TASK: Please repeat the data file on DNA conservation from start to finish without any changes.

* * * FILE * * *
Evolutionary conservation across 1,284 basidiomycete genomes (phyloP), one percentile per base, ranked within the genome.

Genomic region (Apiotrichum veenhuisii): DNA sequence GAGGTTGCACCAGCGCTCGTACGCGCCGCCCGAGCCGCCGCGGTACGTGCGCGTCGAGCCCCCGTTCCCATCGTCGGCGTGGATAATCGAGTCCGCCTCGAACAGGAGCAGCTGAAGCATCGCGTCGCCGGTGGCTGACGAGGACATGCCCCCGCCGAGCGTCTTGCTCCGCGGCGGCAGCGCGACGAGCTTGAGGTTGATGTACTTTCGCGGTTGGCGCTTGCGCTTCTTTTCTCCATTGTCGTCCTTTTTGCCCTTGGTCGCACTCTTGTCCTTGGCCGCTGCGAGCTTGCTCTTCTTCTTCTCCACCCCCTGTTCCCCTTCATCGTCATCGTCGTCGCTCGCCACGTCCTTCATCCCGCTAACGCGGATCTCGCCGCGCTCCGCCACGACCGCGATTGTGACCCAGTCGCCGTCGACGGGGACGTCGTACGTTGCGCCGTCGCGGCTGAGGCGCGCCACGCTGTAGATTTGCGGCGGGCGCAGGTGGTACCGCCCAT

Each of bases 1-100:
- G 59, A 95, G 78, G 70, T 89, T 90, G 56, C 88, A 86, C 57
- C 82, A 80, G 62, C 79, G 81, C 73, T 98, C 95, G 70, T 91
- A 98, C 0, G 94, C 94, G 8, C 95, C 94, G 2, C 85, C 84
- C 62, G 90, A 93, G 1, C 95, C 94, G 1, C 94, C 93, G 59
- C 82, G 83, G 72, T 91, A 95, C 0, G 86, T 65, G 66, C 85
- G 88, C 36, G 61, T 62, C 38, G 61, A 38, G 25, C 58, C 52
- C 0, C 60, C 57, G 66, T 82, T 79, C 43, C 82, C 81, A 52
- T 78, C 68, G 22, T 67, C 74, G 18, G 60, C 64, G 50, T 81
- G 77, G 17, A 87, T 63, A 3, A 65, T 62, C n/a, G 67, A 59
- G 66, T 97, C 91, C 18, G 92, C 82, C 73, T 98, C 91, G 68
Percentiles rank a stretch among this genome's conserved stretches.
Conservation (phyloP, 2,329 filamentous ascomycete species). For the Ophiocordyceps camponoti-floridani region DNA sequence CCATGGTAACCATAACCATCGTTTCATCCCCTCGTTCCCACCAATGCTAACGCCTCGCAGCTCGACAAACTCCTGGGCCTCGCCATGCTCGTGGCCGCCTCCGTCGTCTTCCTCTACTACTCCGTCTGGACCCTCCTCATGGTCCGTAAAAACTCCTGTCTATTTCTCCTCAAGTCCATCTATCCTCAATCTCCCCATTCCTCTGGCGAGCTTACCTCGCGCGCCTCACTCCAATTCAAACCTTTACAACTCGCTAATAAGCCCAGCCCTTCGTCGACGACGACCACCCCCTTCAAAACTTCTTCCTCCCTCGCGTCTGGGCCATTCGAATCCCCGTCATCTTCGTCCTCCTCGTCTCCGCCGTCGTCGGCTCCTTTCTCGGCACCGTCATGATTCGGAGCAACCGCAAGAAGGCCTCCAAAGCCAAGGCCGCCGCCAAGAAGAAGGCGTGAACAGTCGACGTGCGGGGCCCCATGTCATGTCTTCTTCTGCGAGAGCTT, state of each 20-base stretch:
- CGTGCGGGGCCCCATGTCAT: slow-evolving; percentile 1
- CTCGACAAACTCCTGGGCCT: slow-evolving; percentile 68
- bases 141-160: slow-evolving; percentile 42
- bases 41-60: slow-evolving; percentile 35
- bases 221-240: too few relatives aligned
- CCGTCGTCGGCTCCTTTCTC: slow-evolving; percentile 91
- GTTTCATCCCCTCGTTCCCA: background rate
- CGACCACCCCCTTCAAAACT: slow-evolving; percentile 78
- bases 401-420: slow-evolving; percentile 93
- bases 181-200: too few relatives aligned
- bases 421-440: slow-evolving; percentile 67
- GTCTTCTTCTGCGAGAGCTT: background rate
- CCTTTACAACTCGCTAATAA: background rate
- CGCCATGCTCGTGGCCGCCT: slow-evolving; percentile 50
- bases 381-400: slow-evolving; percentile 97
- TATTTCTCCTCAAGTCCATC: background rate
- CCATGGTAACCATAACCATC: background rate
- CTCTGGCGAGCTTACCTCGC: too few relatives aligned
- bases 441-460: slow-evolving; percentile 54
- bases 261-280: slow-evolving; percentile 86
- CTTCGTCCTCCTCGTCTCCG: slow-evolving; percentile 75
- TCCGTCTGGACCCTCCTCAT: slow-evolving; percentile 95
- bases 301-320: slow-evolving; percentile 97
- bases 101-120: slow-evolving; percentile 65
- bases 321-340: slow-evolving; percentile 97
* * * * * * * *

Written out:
Evolutionary conservation across 1,284 basidiomycete genomes (phyloP), one percentile per base, ranked within the genome.

Genomic region (Apiotrichum veenhuisii): DNA sequence GAGGTTGCACCAGCGCTCGTACGCGCCGCCCGAGCCGCCGCGGTACGTGCGCGTCGAGCCCCCGTTCCCATCGTCGGCGTGGATAATCGAGTCCGCCTCGAACAGGAGCAGCTGAAGCATCGCGTCGCCGGTGGCTGACGAGGACATGCCCCCGCCGAGCGTCTTGCTCCGCGGCGGCAGCGCGACGAGCTTGAGGTTGATGTACTTTCGCGGTTGGCGCTTGCGCTTCTTTTCTCCATTGTCGTCCTTTTTGCCCTTGGTCGCACTCTTGTCCTTGGCCGCTGCGAGCTTGCTCTTCTTCTTCTCCACCCCCTGTTCCCCTTCATCGTCATCGTCGTCGCTCGCCACGTCCTTCATCCCGCTAACGCGGATCTCGCCGCGCTCCGCCACGACCGCGATTGTGACCCAGTCGCCGTCGACGGGGACGTCGTACGTTGCGCCGTCGCGGCTGAGGCGCGCCACGCTGTAGATTTGCGGCGGGCGCAGGTGGTACCGCCCAT

Each of bases 1-100:
- G 59, A 95, G 78, G 70, T 89, T 90, G 56, C 88, A 86, C 57
- C 82, A 80, G 62, C 79, G 81, C 73, T 98, C 95, G 70, T 91
- A 98, C 0, G 94, C 94, G 8, C 95, C 94, G 2, C 85, C 84
- C 62, G 90, A 93, G 1, C 95, C 94, G 1, C 94, C 93, G 59
- C 82, G 83, G 72, T 91, A 95, C 0, G 86, T 65, G 66, C 85
- G 88, C 36, G 61, T 62, C 38, G 61, A 38, G 25, C 58, C 52
- C 0, C 60, C 57, G 66, T 82, T 79, C 43, C 82, C 81, A 52
- T 78, C 68, G 22, T 67, C 74, G 18, G 60, C 64, G 50, T 81
- G 77, G 17, A 87, T 63, A 3, A 65, T 62, C n/a, G 67, A 59
- G 66, T 97, C 91, C 18, G 92, C 82, C 73, T 98, C 91, G 68
Percentiles rank a stretch among this genome's conserved stretches.
Conservation (phyloP, 2,329 filamentous ascomycete species). For the Ophiocordyceps camponoti-floridani region DNA sequence CCATGGTAACCATAACCATCGTTTCATCCCCTCGTTCCCACCAATGCTAACGCCTCGCAGCTCGACAAACTCCTGGGCCTCGCCATGCTCGTGGCCGCCTCCGTCGTCTTCCTCTACTACTCCGTCTGGACCCTCCTCATGGTCCGTAAAAACTCCTGTCTATTTCTCCTCAAGTCCATCTATCCTCAATCTCCCCATTCCTCTGGCGAGCTTACCTCGCGCGCCTCACTCCAATTCAAACCTTTACAACTCGCTAATAAGCCCAGCCCTTCGTCGACGACGACCACCCCCTTCAAAACTTCTTCCTCCCTCGCGTCTGGGCCATTCGAATCCCCGTCATCTTCGTCCTCCTCGTCTCCGCCGTCGTCGGCTCCTTTCTCGGCACCGTCATGATTCGGAGCAACCGCAAGAAGGCCTCCAAAGCCAAGGCCGCCGCCAAGAAGAAGGCGTGAACAGTCGACGTGCGGGGCCCCATGTCATGTCTTCTTCTGCGAGAGCTT, state of each 20-base stretch:
- CGTGCGGGGCCCCATGTCAT: slow-evolving; percentile 1
- CTCGACAAACTCCTGGGCCT: slow-evolving; percentile 68
- bases 141-160: slow-evolving; percentile 42
- bases 41-60: slow-evolving; percentile 35
- bases 221-240: too few relatives aligned
- CCGTCGTCGGCTCCTTTCTC: slow-evolving; percentile 91
- GTTTCATCCCCTCGTTCCCA: background rate
- CGACCACCCCCTTCAAAACT: slow-evolving; percentile 78
- bases 401-420: slow-evolving; percentile 93
- bases 181-200: too few relatives aligned
- bases 421-440: slow-evolving; percentile 67
- GTCTTCTTCTGCGAGAGCTT: background rate
- CCTTTACAACTCGCTAATAA: background rate
- CGCCATGCTCGTGGCCGCCT: slow-evolving; percentile 50
- bases 381-400: slow-evolving; percentile 97
- TATTTCTCCTCAAGTCCATC: background rate
- CCATGGTAACCATAACCATC: background rate
- CTCTGGCGAGCTTACCTCGC: too few relatives aligned
- bases 441-460: slow-evolving; percentile 54
- bases 261-280: slow-evolving; percentile 86
- CTTCGTCCTCCTCGTCTCCG: slow-evolving; percentile 75
- TCCGTCTGGACCCTCCTCAT: slow-evolving; percentile 95
- bases 301-320: slow-evolving; percentile 97
- bases 101-120: slow-evolving; percentile 65
- bases 321-340: slow-evolving; percentile 97